Costume designers plan, create, and maintain clothing and accessories for all characters in a stage, film, television, dance, or opera production. Designers custom fit each character, and either create a new garment or alter an existing costume. Costume designers may also be known as theatrical designers.
Minimum Education Level
Earnings vary greatly in this business, and are determined based on factors such as how many outfits the designer completes, how long they are employed during the year, and the level of their experience. The U.S. Department of Labor groups costume designers with fashion designers, who earned an average of $72,720 annually in May 2018. Earnings ranged from $36,420 to $155,470 or more. Fashion de...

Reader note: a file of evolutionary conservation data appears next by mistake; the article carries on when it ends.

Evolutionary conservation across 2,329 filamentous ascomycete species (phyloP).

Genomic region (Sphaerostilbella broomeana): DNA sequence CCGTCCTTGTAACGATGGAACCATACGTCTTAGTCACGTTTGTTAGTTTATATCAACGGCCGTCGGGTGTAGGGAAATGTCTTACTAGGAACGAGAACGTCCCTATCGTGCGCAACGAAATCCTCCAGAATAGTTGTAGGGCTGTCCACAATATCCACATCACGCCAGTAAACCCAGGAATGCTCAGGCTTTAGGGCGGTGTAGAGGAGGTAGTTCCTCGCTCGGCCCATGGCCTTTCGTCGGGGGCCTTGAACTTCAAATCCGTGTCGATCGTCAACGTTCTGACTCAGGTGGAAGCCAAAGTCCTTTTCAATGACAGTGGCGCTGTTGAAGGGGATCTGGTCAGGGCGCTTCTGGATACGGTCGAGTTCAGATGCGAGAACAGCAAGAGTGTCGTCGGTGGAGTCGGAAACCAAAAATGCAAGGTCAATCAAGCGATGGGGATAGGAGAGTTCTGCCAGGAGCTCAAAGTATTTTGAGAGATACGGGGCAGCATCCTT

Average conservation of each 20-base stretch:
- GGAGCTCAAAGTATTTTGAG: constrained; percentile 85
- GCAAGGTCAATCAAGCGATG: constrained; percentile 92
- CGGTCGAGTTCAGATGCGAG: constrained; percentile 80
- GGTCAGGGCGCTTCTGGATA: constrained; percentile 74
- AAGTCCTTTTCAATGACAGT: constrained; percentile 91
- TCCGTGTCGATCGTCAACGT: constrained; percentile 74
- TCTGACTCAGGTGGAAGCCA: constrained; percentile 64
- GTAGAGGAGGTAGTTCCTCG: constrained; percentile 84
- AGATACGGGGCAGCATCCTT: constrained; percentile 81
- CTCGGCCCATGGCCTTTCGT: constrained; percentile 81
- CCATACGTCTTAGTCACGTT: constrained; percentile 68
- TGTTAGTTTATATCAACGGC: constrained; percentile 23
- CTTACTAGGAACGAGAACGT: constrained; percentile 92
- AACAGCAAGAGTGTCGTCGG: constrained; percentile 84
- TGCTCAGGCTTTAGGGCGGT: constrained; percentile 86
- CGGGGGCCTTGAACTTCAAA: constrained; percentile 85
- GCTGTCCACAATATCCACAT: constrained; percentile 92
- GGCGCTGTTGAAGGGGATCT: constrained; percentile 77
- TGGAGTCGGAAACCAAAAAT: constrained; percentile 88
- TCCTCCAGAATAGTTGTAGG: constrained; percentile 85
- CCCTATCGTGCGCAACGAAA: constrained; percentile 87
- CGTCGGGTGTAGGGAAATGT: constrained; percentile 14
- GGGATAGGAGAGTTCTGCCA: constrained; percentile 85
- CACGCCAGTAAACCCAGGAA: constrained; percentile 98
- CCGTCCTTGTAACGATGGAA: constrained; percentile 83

Costume designers put in long hours at painstaking detail work. It is a demanding profession that requires flexible, artistic, and practical workers. The schedule can be erratic—a busy period followed by weeks of little or no work. Though costumes are often a crucial part of a production's success, unless the work is for a movie, designers usually get little recognition compared to the actors a...
The U.S. Department of Labor categorizes the occupation of costume designer under the larger career field of fashion design. It predicts that employment of fashion designers who work in arts, entertainment, and recreation will grow by 2.3 percent from 2018 to 2028, or more slowly than the average for all careers. Job opportunities for those who work in the motion picture and video industries ar...